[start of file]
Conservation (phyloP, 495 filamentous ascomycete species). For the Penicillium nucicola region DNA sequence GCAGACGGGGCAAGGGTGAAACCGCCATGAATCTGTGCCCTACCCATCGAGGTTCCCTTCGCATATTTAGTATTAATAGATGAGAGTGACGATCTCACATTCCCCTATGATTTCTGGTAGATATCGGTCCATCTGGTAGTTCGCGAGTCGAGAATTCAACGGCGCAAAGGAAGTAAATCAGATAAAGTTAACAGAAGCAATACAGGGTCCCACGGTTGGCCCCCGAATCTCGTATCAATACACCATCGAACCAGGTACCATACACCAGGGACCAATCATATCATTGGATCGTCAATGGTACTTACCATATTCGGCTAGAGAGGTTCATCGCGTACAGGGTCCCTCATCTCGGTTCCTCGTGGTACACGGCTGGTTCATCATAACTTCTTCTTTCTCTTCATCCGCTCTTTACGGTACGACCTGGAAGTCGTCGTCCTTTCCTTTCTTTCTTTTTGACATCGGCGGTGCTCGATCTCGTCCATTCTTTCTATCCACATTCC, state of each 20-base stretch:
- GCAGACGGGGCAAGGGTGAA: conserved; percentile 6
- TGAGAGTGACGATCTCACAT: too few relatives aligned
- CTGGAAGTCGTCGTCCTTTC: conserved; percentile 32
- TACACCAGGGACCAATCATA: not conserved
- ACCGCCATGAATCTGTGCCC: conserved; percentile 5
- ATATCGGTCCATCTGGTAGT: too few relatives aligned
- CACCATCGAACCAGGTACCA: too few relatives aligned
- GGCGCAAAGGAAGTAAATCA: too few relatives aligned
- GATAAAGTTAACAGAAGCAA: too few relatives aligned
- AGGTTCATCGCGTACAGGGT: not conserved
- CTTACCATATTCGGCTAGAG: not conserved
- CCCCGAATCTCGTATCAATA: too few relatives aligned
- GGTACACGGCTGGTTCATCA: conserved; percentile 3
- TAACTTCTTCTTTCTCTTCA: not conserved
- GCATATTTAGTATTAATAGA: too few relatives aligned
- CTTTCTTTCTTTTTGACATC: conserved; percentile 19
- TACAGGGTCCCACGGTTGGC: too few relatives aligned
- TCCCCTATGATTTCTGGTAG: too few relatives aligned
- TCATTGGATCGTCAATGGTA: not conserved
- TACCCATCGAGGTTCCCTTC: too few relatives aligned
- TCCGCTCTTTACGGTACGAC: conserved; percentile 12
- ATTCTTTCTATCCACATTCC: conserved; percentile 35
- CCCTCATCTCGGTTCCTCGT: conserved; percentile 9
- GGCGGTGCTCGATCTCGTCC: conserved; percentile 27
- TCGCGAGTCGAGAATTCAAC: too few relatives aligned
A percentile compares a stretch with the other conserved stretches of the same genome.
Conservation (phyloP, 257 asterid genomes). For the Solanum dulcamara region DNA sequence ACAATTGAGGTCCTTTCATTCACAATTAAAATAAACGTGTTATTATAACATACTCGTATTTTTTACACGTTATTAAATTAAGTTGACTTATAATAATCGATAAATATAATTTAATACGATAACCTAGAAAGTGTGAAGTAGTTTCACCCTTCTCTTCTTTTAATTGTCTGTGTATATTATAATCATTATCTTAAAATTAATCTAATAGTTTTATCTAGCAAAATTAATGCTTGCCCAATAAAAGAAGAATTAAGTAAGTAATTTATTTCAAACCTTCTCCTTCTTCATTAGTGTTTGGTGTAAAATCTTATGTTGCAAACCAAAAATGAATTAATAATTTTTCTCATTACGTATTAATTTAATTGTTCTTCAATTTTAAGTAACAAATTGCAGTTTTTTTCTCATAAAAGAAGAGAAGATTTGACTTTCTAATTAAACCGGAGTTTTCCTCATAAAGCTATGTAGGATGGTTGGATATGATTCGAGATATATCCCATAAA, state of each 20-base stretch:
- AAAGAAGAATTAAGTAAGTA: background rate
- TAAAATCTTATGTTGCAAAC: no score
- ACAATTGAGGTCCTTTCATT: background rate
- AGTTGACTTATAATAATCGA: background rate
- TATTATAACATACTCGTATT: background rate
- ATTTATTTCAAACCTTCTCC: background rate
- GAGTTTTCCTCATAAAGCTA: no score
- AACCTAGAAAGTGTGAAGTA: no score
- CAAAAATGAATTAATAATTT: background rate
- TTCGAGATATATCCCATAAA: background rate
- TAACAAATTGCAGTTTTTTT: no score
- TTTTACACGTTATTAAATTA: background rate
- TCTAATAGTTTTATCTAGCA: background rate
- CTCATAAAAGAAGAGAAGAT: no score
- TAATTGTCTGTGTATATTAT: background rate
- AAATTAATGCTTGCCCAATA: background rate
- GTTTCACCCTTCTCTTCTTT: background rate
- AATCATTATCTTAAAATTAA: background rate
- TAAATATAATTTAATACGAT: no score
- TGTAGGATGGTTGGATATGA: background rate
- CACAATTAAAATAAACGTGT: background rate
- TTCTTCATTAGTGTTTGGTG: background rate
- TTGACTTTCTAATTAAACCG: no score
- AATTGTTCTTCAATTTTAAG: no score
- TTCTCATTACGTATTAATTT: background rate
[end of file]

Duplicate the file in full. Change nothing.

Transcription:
Conservation (phyloP, 495 filamentous ascomycete species). For the Penicillium nucicola region DNA sequence GCAGACGGGGCAAGGGTGAAACCGCCATGAATCTGTGCCCTACCCATCGAGGTTCCCTTCGCATATTTAGTATTAATAGATGAGAGTGACGATCTCACATTCCCCTATGATTTCTGGTAGATATCGGTCCATCTGGTAGTTCGCGAGTCGAGAATTCAACGGCGCAAAGGAAGTAAATCAGATAAAGTTAACAGAAGCAATACAGGGTCCCACGGTTGGCCCCCGAATCTCGTATCAATACACCATCGAACCAGGTACCATACACCAGGGACCAATCATATCATTGGATCGTCAATGGTACTTACCATATTCGGCTAGAGAGGTTCATCGCGTACAGGGTCCCTCATCTCGGTTCCTCGTGGTACACGGCTGGTTCATCATAACTTCTTCTTTCTCTTCATCCGCTCTTTACGGTACGACCTGGAAGTCGTCGTCCTTTCCTTTCTTTCTTTTTGACATCGGCGGTGCTCGATCTCGTCCATTCTTTCTATCCACATTCC, state of each 20-base stretch:
- GCAGACGGGGCAAGGGTGAA: conserved; percentile 6
- TGAGAGTGACGATCTCACAT: too few relatives aligned
- CTGGAAGTCGTCGTCCTTTC: conserved; percentile 32
- TACACCAGGGACCAATCATA: not conserved
- ACCGCCATGAATCTGTGCCC: conserved; percentile 5
- ATATCGGTCCATCTGGTAGT: too few relatives aligned
- CACCATCGAACCAGGTACCA: too few relatives aligned
- GGCGCAAAGGAAGTAAATCA: too few relatives aligned
- GATAAAGTTAACAGAAGCAA: too few relatives aligned
- AGGTTCATCGCGTACAGGGT: not conserved
- CTTACCATATTCGGCTAGAG: not conserved
- CCCCGAATCTCGTATCAATA: too few relatives aligned
- GGTACACGGCTGGTTCATCA: conserved; percentile 3
- TAACTTCTTCTTTCTCTTCA: not conserved
- GCATATTTAGTATTAATAGA: too few relatives aligned
- CTTTCTTTCTTTTTGACATC: conserved; percentile 19
- TACAGGGTCCCACGGTTGGC: too few relatives aligned
- TCCCCTATGATTTCTGGTAG: too few relatives aligned
- TCATTGGATCGTCAATGGTA: not conserved
- TACCCATCGAGGTTCCCTTC: too few relatives aligned
- TCCGCTCTTTACGGTACGAC: conserved; percentile 12
- ATTCTTTCTATCCACATTCC: conserved; percentile 35
- CCCTCATCTCGGTTCCTCGT: conserved; percentile 9
- GGCGGTGCTCGATCTCGTCC: conserved; percentile 27
- TCGCGAGTCGAGAATTCAAC: too few relatives aligned
A percentile compares a stretch with the other conserved stretches of the same genome.
Conservation (phyloP, 257 asterid genomes). For the Solanum dulcamara region DNA sequence ACAATTGAGGTCCTTTCATTCACAATTAAAATAAACGTGTTATTATAACATACTCGTATTTTTTACACGTTATTAAATTAAGTTGACTTATAATAATCGATAAATATAATTTAATACGATAACCTAGAAAGTGTGAAGTAGTTTCACCCTTCTCTTCTTTTAATTGTCTGTGTATATTATAATCATTATCTTAAAATTAATCTAATAGTTTTATCTAGCAAAATTAATGCTTGCCCAATAAAAGAAGAATTAAGTAAGTAATTTATTTCAAACCTTCTCCTTCTTCATTAGTGTTTGGTGTAAAATCTTATGTTGCAAACCAAAAATGAATTAATAATTTTTCTCATTACGTATTAATTTAATTGTTCTTCAATTTTAAGTAACAAATTGCAGTTTTTTTCTCATAAAAGAAGAGAAGATTTGACTTTCTAATTAAACCGGAGTTTTCCTCATAAAGCTATGTAGGATGGTTGGATATGATTCGAGATATATCCCATAAA, state of each 20-base stretch:
- AAAGAAGAATTAAGTAAGTA: background rate
- TAAAATCTTATGTTGCAAAC: no score
- ACAATTGAGGTCCTTTCATT: background rate
- AGTTGACTTATAATAATCGA: background rate
- TATTATAACATACTCGTATT: background rate
- ATTTATTTCAAACCTTCTCC: background rate
- GAGTTTTCCTCATAAAGCTA: no score
- AACCTAGAAAGTGTGAAGTA: no score
- CAAAAATGAATTAATAATTT: background rate
- TTCGAGATATATCCCATAAA: background rate
- TAACAAATTGCAGTTTTTTT: no score
- TTTTACACGTTATTAAATTA: background rate
- TCTAATAGTTTTATCTAGCA: background rate
- CTCATAAAAGAAGAGAAGAT: no score
- TAATTGTCTGTGTATATTAT: background rate
- AAATTAATGCTTGCCCAATA: background rate
- GTTTCACCCTTCTCTTCTTT: background rate
- AATCATTATCTTAAAATTAA: background rate
- TAAATATAATTTAATACGAT: no score
- TGTAGGATGGTTGGATATGA: background rate
- CACAATTAAAATAAACGTGT: background rate
- TTCTTCATTAGTGTTTGGTG: background rate
- TTGACTTTCTAATTAAACCG: no score
- AATTGTTCTTCAATTTTAAG: no score
- TTCTCATTACGTATTAATTT: background rate